Every time this passage comes up in the lectionary cycle, I have to point out that John does not call everyone to go, sell all they have, give it to the poor, and then become a pastor, priest, monk, nun, or religious professional. John calls on us, after we have felt badly about our sins and said we were sorry, to fix our behavior in our context. He tells them to share what they have, to be honest when dealing with money, and use their power with justice for all. These are things that all of us can do right now in our lives.
As Luke tells us, the people wonder if John is the Messiah. We who know the Book, we who anticipate Christmas in the here and now, know that not John, but the one who bears the name, “God saves” is the Messiah who is to come. The fact that Jesus’ name means, “God saves” says a lot.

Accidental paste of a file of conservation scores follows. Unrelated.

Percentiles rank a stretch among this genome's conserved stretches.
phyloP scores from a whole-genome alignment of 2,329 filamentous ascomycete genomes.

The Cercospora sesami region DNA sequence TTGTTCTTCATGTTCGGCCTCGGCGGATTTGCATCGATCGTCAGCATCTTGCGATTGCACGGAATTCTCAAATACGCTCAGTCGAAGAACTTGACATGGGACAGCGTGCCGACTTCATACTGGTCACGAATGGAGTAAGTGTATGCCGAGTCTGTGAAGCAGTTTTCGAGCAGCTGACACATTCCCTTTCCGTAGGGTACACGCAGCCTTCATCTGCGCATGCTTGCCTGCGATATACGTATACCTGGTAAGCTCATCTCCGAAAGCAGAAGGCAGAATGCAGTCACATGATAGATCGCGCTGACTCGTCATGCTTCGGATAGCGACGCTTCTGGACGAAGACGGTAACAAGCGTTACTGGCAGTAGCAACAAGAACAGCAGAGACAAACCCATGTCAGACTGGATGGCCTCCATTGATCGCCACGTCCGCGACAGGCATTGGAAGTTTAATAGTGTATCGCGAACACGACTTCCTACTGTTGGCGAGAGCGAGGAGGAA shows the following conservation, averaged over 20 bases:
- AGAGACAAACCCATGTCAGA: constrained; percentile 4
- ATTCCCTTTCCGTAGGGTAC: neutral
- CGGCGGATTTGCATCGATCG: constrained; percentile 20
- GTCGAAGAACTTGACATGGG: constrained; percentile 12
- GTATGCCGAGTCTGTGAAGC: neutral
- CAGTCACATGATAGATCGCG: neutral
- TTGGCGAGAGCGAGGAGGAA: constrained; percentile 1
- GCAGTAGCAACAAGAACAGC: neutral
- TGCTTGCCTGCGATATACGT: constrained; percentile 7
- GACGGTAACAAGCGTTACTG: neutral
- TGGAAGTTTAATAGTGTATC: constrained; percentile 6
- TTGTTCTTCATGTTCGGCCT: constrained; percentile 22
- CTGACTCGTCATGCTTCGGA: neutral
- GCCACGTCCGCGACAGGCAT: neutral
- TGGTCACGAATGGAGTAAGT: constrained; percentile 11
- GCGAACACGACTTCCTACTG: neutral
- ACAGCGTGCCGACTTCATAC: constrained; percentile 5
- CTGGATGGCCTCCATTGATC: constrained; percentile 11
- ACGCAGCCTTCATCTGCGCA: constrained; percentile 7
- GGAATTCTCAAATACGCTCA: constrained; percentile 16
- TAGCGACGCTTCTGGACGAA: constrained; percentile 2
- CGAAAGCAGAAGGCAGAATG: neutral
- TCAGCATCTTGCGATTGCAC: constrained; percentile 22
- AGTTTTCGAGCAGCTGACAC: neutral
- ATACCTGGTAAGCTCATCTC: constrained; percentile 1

God is rich in mercy. He loves us. He is patient, slow to anger, rich in kindness. If not, then why would God accept his chosen people after they had left him so far behind that they lost the TORAH?!? The Chosen People, whom God had set up in their own nation, had lost THE BOOK. When the servant goes to King Josiah to tell him what they found in the Temple, dusted off, and finally read, he says, “We have found a book.” It is to the people who filled the Temples with the things of false gods that the God of the universe says, “I love you and I will take you back.”